We, the fans, are positively legion. The Favourite Performer (hereinafter “FP”) is but one. While we might be able to know all about our FP, s/he has no clue who any of us are. Even if they wish to be accommodating and gracious, there are just too many of us for them to know as we (think we) know them. And yet, there are some who will be hurt if an FP forgets his or her name, or some other detail about them that they tried to share.
Also, many of us act as if we know the FP. After all, we see them all the time on television, or in the movies. But of course, we really don’t. We know some of thecharacters they portray; we don’t know them. I don’t know Julie Newmar; I know Catwoman, and Dorcas, and Lola. I don’t know Claudia Black; I know Aeryn Sun, and Vala Mal Doran. I don’t know William Shatner; I know James T. Kirk, and Denny Crane, and Alexi Karamazov. And it’s deeply unfair to pretend that we know our FPs as if we were bosom companions. For every one of us who does, there are hundreds, or thousands, who also do. And when we become selfish in our admiration of our FPs, it can damage what little relationship we can have with them—since it’s usually little more than a sincere expression of thanks and admiration for their work.
And none of this is to say that our Favourite Performers are in any way arrogant, or above us, or anything other than hard-working folk who enjoy what they do, and have, through no fault of their own, come to be admired by the rest of us. Most FPs are deeply grateful for the warmth of affection directed toward them. And many wish that there was enough time to give each fan his/her due. But the logistics make that simply impossible. And we the fans really need to learn this, and be content with the contact we can be afforded.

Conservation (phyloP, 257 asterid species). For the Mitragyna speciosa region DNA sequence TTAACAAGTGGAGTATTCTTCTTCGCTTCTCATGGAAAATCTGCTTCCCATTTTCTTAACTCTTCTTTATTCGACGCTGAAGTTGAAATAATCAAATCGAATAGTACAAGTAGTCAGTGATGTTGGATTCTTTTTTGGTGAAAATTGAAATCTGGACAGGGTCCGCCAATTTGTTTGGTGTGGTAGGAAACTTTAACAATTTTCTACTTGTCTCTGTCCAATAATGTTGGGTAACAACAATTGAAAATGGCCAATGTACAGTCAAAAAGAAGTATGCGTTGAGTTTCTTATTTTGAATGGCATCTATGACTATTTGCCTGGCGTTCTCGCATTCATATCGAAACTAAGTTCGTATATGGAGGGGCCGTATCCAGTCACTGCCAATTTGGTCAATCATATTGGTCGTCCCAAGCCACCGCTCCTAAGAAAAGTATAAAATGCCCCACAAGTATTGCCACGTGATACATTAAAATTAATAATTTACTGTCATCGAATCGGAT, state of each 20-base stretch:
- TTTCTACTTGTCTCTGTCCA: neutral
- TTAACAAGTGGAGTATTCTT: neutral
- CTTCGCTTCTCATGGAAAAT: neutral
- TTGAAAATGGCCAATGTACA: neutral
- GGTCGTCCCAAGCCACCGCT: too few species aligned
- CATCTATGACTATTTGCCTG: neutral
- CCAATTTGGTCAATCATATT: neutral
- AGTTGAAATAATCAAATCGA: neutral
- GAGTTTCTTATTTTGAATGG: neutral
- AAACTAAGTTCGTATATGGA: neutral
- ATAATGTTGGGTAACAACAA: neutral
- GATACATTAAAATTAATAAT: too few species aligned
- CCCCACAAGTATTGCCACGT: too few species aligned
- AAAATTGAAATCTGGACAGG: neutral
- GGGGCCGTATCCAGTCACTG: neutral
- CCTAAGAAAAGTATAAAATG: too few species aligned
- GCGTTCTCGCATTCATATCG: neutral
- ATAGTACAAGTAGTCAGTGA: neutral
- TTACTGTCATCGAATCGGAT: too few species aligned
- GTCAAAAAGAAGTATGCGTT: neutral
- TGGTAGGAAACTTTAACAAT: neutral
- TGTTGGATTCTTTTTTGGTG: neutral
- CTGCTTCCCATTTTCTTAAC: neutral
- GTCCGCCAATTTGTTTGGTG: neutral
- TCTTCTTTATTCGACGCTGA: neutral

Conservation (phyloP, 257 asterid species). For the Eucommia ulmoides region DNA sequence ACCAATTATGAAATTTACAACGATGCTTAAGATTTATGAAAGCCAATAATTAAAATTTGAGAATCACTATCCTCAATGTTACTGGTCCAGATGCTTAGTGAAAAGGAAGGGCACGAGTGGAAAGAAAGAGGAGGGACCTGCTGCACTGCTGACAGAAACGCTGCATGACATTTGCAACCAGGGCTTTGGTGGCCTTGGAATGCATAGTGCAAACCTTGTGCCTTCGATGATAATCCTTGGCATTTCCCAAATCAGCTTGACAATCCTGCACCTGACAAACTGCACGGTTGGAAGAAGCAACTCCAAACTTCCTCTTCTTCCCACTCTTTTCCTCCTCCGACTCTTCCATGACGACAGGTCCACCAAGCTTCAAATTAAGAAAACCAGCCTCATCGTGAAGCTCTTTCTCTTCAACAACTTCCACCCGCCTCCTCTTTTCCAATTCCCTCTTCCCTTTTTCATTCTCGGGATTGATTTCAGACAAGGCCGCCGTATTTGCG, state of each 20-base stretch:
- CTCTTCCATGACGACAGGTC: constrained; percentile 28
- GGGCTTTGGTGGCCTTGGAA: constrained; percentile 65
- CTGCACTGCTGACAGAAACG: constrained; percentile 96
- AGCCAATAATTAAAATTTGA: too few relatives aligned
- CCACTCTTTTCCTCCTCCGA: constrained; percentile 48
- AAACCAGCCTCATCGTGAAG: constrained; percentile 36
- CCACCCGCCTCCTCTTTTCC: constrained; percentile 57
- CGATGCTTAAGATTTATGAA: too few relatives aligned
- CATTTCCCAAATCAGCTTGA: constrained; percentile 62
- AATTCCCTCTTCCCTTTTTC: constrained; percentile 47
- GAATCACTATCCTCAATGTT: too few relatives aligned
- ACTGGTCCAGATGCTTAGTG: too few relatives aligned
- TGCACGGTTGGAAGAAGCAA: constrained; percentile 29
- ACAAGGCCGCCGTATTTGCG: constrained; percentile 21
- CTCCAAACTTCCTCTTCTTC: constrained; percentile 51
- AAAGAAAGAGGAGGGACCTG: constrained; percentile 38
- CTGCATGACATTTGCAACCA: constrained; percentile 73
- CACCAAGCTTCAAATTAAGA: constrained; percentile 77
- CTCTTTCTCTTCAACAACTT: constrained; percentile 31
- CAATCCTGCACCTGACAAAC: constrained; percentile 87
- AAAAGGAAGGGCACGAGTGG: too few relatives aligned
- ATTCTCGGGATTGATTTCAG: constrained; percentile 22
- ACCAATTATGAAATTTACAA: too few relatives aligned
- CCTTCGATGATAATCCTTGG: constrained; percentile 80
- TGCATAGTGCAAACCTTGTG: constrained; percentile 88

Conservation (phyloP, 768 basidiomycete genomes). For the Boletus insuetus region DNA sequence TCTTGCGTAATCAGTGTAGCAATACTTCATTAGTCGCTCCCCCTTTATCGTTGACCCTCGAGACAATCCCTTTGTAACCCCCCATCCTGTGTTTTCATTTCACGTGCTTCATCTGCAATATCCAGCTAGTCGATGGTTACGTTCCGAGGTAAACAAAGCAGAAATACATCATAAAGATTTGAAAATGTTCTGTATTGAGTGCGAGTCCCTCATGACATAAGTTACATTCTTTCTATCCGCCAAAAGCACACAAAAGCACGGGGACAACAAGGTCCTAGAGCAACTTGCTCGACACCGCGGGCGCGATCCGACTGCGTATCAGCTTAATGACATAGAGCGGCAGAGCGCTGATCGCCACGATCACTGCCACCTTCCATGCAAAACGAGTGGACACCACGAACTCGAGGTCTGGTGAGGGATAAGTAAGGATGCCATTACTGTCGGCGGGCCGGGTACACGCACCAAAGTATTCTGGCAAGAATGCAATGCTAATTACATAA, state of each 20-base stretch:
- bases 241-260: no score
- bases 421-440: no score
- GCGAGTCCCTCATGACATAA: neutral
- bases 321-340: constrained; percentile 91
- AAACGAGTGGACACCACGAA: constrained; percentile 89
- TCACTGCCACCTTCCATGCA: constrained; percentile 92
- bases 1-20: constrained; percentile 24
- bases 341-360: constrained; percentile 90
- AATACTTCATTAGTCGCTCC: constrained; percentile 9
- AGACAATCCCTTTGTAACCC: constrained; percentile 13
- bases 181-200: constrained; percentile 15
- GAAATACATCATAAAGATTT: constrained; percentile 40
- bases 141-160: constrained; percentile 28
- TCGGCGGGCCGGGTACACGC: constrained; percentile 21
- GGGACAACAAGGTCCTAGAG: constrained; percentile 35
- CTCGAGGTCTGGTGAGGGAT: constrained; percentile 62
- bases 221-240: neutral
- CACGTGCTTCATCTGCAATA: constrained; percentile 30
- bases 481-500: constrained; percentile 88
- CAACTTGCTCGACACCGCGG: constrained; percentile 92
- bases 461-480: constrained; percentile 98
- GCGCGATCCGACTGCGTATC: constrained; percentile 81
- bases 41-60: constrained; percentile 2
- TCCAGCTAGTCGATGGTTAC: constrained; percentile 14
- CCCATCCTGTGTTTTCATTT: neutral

As an ancillary point, I also have heard odd complaints from fans about getting things signed or not, or having pictures taken with their FP and how much it costs. This also bothers me. Many of our FPs might be glad to sign memorabilia for their fans. But many “fans” are not fans, but opportunists who will turn around and sell for a huge profit the bit of memorabilia they obtained from the FP. To me, this is profiting off the FP without their consent, and is unfair. And these types of “businessmen” aside, it does cost to bring the FPs out to a convention, to see to their room and board for the duration, and their travel in between gigs. Some have to leave their own family and friends for a while in order to entertain us. Some are not wealthy. Is it such a bad thing to pay them for their efforts? They don’t have to indulge us, after all. If they are taking time from their own lives to spend time with us, I would think that at the very least, we the fans could simply be grateful, and not begrudge them their fees. Would any of us go to work and, out of the “goodness of our hearts,” decide that our companies didn’t need to pay us for our services?
I have no idea where I am going with this, but I was very pleased to be able to meet the one and only Julie Newmar at this year’s Chiller theater. –And as to her favourite productions onstage, Ms. Newmar told me Damn Yankees, and Dames At Sea.
Thank you, Ms. Newmar!